HOUSTON (By Dale King) – Diversity in the city’s job market is helping to spur demand for ‘working class’-style apartments in Houston this year, despite continued drag on the economy from oil and gasoline sectors where employment and financial growth have been stifled by falling commodity prices, says a multifamily market study for the final quarter of 2016.
That same job diversity could, in the short term, prevent the luxury apartment market from hitting bottom. In the long term, the city’s multiplicity of jobs could be the incentive for a resurgence in demand for high-end units, says the Multifamily Research Market Report for the Houston Metro Area prepared by Marcus & Millichap, a firm whose research services divisions provide clients with market data.
Right now, “hiring in consumer-driven sectors such as leisure and hospitality, and retail trade, as well as other service sectors, are leading employment gains. Growth in these segments typically supports demand for Class B/C [‘workforce housing’] apartments, which hovered near 6 percent in the third quarter” of 2016, the study says. The attraction of middle class units was so strong that the market absorbed 10,000 of these rentals during the second quarter without a flinch.
Despite encouraging stats in workforce housing, the dark side of apartment growth is just being felt. Many luxury units – planned and built during the “energy industry boom” that followed the 2008 recession – are coming up for lease. “The enthusiastic economic expectations [that] prompted builders to move forward with a significant number of new units slated for delivery over the next several months” have dried up, the report says.
As a consequence, “demand for these [luxury] apartments has fallen as declining oil prices over the last two years resulted in large losses in upstream oil and gas and related industries in recent quarters, weighing on economic growth.”
M&M’s report says the impact is “localized primarily in the western half of [Houston] where builders have focused their efforts for the past few years.”
“The delivery of thousands of luxury units to inventory will raise the vacancy rate in some submarkets and contribute to an increase of 40 basis points (.4%) to 6.6% percent in December. As a result, operators of some apartment complexes – particularly recently completed ones – are offering ‘substantial concessions’ to those opting to lease. These include offers of six to eight weeks of free rent.”
“Vacancy has risen as much as 490 basis points (4.9%) in the western and northwestern portions of the metro since the third quarter of last year,” says the report. “The highest vacancy rate is in Memorial, rising 11.4% in the third quarter. Much of the advance was driven by a 750 basis point (7.5%) annual increase in vacancy at Class A [luxury] complexes in the area, to 15.6%.”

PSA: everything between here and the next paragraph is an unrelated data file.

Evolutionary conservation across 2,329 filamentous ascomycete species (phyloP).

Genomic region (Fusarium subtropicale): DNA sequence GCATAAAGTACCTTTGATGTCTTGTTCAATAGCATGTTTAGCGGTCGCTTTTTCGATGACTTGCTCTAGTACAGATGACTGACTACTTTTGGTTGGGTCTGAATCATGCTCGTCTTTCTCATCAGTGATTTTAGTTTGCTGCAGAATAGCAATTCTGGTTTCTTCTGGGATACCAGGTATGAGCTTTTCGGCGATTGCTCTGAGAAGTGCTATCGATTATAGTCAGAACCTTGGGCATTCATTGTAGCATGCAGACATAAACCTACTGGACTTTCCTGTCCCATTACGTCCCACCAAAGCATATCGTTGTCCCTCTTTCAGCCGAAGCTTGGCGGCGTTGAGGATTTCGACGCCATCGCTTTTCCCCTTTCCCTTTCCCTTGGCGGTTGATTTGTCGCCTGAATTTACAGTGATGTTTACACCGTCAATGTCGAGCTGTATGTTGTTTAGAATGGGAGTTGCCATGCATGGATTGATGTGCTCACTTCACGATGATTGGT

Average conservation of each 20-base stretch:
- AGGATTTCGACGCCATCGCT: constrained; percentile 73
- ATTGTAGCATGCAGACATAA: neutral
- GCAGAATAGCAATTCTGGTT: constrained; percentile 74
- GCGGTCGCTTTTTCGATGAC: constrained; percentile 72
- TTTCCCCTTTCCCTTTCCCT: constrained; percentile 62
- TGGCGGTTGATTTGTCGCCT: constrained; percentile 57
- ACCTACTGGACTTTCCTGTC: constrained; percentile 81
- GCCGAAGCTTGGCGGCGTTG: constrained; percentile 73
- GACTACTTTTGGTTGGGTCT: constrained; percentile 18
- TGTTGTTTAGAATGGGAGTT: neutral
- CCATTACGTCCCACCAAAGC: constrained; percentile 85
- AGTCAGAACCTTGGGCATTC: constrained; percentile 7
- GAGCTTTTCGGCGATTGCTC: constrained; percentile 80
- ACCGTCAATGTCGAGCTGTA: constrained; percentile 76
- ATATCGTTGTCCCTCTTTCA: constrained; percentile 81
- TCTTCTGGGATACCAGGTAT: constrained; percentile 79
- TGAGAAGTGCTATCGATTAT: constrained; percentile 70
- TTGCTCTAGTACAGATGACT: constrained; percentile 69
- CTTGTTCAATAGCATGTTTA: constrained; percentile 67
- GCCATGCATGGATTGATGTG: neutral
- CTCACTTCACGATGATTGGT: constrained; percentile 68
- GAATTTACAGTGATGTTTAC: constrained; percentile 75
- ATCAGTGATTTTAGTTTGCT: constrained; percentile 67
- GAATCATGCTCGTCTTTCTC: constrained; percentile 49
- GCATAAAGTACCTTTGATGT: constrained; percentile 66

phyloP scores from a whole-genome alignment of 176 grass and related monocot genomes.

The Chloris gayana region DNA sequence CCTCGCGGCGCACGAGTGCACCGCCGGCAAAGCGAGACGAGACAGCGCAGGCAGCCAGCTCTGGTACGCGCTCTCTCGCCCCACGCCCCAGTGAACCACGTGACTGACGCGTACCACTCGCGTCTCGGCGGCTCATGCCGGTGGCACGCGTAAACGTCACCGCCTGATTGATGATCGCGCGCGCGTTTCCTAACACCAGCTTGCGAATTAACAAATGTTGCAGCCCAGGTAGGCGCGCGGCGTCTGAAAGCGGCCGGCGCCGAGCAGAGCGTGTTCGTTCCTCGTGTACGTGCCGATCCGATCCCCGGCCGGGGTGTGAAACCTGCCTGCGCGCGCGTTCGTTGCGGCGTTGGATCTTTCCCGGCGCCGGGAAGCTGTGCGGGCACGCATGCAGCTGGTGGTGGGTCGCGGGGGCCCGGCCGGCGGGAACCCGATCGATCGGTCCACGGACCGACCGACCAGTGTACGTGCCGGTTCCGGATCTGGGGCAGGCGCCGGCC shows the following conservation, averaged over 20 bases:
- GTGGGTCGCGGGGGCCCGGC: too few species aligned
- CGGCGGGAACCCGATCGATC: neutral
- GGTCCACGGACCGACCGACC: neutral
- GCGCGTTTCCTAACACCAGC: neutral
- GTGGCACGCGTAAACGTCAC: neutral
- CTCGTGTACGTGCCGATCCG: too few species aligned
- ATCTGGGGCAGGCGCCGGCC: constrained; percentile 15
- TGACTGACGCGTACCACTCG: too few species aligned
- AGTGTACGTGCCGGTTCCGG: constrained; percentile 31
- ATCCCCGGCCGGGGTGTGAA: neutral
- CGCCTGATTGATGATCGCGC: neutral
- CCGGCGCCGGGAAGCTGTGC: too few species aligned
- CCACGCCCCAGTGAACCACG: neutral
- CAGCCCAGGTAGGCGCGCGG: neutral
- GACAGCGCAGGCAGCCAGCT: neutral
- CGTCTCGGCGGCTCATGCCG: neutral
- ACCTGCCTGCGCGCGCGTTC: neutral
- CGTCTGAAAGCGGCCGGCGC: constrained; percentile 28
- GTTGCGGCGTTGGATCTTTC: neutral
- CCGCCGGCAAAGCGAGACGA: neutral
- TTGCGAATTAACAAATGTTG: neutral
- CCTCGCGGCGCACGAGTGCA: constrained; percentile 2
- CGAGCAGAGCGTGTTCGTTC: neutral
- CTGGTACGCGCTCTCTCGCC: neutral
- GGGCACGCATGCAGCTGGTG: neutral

The stiffer hike in the vacancy rate was contained largely to the western half of the city while some eastern and southern submarkets saw a drop in the number of empty units. In fact, the report says, “vacancy is still below 5 percent in many of these submarkets, including inside the east loop, Pasadena, Baytown, Galveston and Brazoria County.”
Rent growth has slowed in the past year, with the average per-month cost of a unit at $1,028 in the third quarter – just 2.1% more than last year. The average rent is highest downtown at $1,883 per month after a 6.3% dip from a year ago. “The monthly apartment lease remains above $1,500 in the Heights, Greenway/Upper Kirby and Medical Center areas.”
On the bright side, the study says, “a positive long-term economic outlook is encouraging investment activity in the Houston apartment market this year. Job growth in downstream oil and gas operations, as well as consumer- and service-related industries, has many investors expanding portfolios with purchases of assets in eastern and southern areas of the metro.”
“Growth in the area’s petrochemical industry is raising demand for multifamily properties,” the report states, “with private, local investors targeting older assets in need of repositioning. Assets in the eastern and southern portion of the metro will remain in high demand as growth in the petrochemical industry supports healthy renter household formation.”
Other data reported by the M&M study include:
Economy: Houston employers will create 12,500 positions this year, increasing employment by 0.4%.
Employment: Hiring will remain elevated in the leisure and hospitality sector through the beginning of next year as Houston prepares to host the Super Bowl in 2017.
Housing: A number of households will remain in rental housing. A low-maintenance lifestyle, the inability to save for down payment obligations and the transient nature of some workers will keep demand strong for apartments in the metro.
Construction: Developers will complete 27,400 apartments during 2016, up substantially from the nearly 16,500 units brought online during 2015.
Dec. 13, 2016 Realty News Report Copyright 2016